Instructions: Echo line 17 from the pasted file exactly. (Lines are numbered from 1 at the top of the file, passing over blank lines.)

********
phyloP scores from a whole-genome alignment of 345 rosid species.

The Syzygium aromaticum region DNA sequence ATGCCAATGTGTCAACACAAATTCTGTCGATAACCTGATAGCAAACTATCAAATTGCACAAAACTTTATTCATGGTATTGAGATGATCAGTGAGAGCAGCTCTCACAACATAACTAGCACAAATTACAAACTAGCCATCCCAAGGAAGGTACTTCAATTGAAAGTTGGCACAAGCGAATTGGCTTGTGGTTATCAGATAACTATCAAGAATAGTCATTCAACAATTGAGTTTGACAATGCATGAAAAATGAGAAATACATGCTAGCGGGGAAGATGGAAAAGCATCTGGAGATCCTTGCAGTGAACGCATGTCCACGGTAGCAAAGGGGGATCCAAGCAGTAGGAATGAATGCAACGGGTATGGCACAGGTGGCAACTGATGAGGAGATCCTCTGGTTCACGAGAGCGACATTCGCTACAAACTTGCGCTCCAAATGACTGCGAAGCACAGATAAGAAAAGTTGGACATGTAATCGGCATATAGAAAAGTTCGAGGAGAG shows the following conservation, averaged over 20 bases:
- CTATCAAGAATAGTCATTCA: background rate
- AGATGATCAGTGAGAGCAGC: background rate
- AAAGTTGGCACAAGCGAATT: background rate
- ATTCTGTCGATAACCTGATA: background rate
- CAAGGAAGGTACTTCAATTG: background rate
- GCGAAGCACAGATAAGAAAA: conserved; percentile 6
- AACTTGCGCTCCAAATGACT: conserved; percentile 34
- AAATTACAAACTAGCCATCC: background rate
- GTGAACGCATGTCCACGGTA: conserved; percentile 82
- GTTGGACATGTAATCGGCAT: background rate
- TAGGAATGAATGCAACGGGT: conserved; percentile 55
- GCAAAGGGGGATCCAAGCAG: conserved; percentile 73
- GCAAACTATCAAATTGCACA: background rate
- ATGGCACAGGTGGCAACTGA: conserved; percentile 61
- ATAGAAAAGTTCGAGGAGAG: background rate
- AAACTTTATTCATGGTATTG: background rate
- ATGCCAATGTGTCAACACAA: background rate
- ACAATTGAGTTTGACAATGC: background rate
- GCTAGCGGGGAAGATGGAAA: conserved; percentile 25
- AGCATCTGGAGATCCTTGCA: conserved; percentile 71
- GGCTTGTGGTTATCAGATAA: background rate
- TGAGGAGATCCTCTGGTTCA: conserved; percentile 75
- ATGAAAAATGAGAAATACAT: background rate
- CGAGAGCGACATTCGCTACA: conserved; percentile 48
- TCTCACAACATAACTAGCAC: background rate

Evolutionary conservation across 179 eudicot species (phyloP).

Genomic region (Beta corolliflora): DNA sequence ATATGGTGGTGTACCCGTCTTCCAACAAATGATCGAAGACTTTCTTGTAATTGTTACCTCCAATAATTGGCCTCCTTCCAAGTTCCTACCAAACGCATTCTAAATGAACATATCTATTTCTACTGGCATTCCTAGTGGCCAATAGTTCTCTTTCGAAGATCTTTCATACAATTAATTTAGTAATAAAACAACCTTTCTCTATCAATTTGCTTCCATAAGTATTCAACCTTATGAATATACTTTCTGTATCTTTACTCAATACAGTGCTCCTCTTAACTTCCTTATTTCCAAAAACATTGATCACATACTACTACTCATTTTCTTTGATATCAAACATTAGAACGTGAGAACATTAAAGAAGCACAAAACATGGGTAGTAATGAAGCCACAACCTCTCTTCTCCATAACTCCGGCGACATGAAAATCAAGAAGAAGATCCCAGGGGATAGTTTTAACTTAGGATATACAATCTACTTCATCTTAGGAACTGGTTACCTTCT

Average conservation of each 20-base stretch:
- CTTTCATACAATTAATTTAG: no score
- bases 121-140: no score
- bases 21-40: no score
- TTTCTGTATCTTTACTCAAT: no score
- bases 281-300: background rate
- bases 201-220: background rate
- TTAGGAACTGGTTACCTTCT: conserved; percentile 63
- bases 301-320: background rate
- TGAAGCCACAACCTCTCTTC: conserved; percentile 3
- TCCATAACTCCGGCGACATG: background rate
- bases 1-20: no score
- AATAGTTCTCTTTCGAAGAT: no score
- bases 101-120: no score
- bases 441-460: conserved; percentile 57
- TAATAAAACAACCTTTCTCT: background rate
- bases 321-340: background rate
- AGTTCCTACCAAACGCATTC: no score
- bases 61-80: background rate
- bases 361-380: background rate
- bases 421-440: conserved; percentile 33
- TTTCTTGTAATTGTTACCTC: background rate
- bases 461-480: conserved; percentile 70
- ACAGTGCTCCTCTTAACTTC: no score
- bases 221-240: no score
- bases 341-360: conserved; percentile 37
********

- ATAGAAAAGTTCGAGGAGAG: background rate